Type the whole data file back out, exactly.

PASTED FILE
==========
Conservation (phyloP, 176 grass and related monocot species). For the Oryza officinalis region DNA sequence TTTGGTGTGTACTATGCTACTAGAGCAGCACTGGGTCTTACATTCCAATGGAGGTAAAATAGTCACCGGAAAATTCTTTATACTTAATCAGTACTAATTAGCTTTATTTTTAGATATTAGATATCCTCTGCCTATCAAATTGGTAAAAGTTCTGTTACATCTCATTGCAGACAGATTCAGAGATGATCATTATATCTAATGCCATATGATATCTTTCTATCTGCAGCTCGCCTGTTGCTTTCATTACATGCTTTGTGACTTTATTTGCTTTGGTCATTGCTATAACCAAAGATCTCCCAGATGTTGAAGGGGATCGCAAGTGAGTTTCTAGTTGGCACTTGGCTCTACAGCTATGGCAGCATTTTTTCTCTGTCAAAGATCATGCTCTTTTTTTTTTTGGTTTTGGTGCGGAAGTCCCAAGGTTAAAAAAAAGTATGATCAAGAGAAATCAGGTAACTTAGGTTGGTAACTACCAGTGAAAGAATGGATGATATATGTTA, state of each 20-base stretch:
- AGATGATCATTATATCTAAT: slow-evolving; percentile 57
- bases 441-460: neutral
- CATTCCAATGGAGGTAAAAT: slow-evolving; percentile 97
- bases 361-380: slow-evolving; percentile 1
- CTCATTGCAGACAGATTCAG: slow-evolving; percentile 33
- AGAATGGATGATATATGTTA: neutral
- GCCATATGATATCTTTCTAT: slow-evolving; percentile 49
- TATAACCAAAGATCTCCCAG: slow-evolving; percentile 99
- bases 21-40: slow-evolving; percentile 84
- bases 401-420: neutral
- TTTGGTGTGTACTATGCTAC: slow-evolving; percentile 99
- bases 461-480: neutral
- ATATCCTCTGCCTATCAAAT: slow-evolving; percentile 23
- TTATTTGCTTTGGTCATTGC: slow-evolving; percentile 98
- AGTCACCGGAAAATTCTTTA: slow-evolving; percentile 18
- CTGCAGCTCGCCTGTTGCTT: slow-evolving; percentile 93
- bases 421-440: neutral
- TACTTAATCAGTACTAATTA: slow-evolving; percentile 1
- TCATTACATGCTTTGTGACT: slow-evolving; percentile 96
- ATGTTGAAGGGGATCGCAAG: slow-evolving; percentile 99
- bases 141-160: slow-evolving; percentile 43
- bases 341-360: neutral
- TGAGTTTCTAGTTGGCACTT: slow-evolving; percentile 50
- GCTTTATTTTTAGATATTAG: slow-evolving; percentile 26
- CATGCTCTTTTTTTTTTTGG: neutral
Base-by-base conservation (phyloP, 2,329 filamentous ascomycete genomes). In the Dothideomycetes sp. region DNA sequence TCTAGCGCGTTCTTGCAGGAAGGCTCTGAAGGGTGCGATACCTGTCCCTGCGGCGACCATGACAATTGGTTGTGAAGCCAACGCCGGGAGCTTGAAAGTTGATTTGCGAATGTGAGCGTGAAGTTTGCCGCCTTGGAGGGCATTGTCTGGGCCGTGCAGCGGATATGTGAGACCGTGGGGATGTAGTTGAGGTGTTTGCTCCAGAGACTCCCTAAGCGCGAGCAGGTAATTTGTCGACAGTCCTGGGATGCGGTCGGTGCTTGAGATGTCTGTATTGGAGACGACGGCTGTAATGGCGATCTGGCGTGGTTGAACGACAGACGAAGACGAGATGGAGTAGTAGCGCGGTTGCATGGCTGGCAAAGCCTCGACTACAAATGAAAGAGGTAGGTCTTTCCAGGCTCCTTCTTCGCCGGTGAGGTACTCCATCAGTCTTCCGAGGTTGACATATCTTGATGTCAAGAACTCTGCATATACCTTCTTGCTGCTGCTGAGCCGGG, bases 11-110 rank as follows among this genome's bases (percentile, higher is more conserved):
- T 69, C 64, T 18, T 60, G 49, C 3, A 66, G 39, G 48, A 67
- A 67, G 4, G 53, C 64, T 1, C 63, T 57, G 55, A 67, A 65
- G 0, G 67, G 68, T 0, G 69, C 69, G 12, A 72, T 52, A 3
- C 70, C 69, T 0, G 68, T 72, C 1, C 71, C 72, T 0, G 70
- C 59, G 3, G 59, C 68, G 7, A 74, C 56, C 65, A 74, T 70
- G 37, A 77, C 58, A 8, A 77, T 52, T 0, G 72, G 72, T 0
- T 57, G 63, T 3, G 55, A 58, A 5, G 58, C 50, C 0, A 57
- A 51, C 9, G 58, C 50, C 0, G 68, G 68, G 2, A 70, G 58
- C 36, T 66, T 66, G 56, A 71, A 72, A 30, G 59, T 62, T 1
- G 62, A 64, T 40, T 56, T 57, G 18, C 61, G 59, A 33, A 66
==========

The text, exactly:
Conservation (phyloP, 176 grass and related monocot species). For the Oryza officinalis region DNA sequence TTTGGTGTGTACTATGCTACTAGAGCAGCACTGGGTCTTACATTCCAATGGAGGTAAAATAGTCACCGGAAAATTCTTTATACTTAATCAGTACTAATTAGCTTTATTTTTAGATATTAGATATCCTCTGCCTATCAAATTGGTAAAAGTTCTGTTACATCTCATTGCAGACAGATTCAGAGATGATCATTATATCTAATGCCATATGATATCTTTCTATCTGCAGCTCGCCTGTTGCTTTCATTACATGCTTTGTGACTTTATTTGCTTTGGTCATTGCTATAACCAAAGATCTCCCAGATGTTGAAGGGGATCGCAAGTGAGTTTCTAGTTGGCACTTGGCTCTACAGCTATGGCAGCATTTTTTCTCTGTCAAAGATCATGCTCTTTTTTTTTTTGGTTTTGGTGCGGAAGTCCCAAGGTTAAAAAAAAGTATGATCAAGAGAAATCAGGTAACTTAGGTTGGTAACTACCAGTGAAAGAATGGATGATATATGTTA, state of each 20-base stretch:
- AGATGATCATTATATCTAAT: slow-evolving; percentile 57
- bases 441-460: neutral
- CATTCCAATGGAGGTAAAAT: slow-evolving; percentile 97
- bases 361-380: slow-evolving; percentile 1
- CTCATTGCAGACAGATTCAG: slow-evolving; percentile 33
- AGAATGGATGATATATGTTA: neutral
- GCCATATGATATCTTTCTAT: slow-evolving; percentile 49
- TATAACCAAAGATCTCCCAG: slow-evolving; percentile 99
- bases 21-40: slow-evolving; percentile 84
- bases 401-420: neutral
- TTTGGTGTGTACTATGCTAC: slow-evolving; percentile 99
- bases 461-480: neutral
- ATATCCTCTGCCTATCAAAT: slow-evolving; percentile 23
- TTATTTGCTTTGGTCATTGC: slow-evolving; percentile 98
- AGTCACCGGAAAATTCTTTA: slow-evolving; percentile 18
- CTGCAGCTCGCCTGTTGCTT: slow-evolving; percentile 93
- bases 421-440: neutral
- TACTTAATCAGTACTAATTA: slow-evolving; percentile 1
- TCATTACATGCTTTGTGACT: slow-evolving; percentile 96
- ATGTTGAAGGGGATCGCAAG: slow-evolving; percentile 99
- bases 141-160: slow-evolving; percentile 43
- bases 341-360: neutral
- TGAGTTTCTAGTTGGCACTT: slow-evolving; percentile 50
- GCTTTATTTTTAGATATTAG: slow-evolving; percentile 26
- CATGCTCTTTTTTTTTTTGG: neutral
Base-by-base conservation (phyloP, 2,329 filamentous ascomycete genomes). In the Dothideomycetes sp. region DNA sequence TCTAGCGCGTTCTTGCAGGAAGGCTCTGAAGGGTGCGATACCTGTCCCTGCGGCGACCATGACAATTGGTTGTGAAGCCAACGCCGGGAGCTTGAAAGTTGATTTGCGAATGTGAGCGTGAAGTTTGCCGCCTTGGAGGGCATTGTCTGGGCCGTGCAGCGGATATGTGAGACCGTGGGGATGTAGTTGAGGTGTTTGCTCCAGAGACTCCCTAAGCGCGAGCAGGTAATTTGTCGACAGTCCTGGGATGCGGTCGGTGCTTGAGATGTCTGTATTGGAGACGACGGCTGTAATGGCGATCTGGCGTGGTTGAACGACAGACGAAGACGAGATGGAGTAGTAGCGCGGTTGCATGGCTGGCAAAGCCTCGACTACAAATGAAAGAGGTAGGTCTTTCCAGGCTCCTTCTTCGCCGGTGAGGTACTCCATCAGTCTTCCGAGGTTGACATATCTTGATGTCAAGAACTCTGCATATACCTTCTTGCTGCTGCTGAGCCGGG, bases 11-110 rank as follows among this genome's bases (percentile, higher is more conserved):
- T 69, C 64, T 18, T 60, G 49, C 3, A 66, G 39, G 48, A 67
- A 67, G 4, G 53, C 64, T 1, C 63, T 57, G 55, A 67, A 65
- G 0, G 67, G 68, T 0, G 69, C 69, G 12, A 72, T 52, A 3
- C 70, C 69, T 0, G 68, T 72, C 1, C 71, C 72, T 0, G 70
- C 59, G 3, G 59, C 68, G 7, A 74, C 56, C 65, A 74, T 70
- G 37, A 77, C 58, A 8, A 77, T 52, T 0, G 72, G 72, T 0
- T 57, G 63, T 3, G 55, A 58, A 5, G 58, C 50, C 0, A 57
- A 51, C 9, G 58, C 50, C 0, G 68, G 68, G 2, A 70, G 58
- C 36, T 66, T 66, G 56, A 71, A 72, A 30, G 59, T 62, T 1
- G 62, A 64, T 40, T 56, T 57, G 18, C 61, G 59, A 33, A 66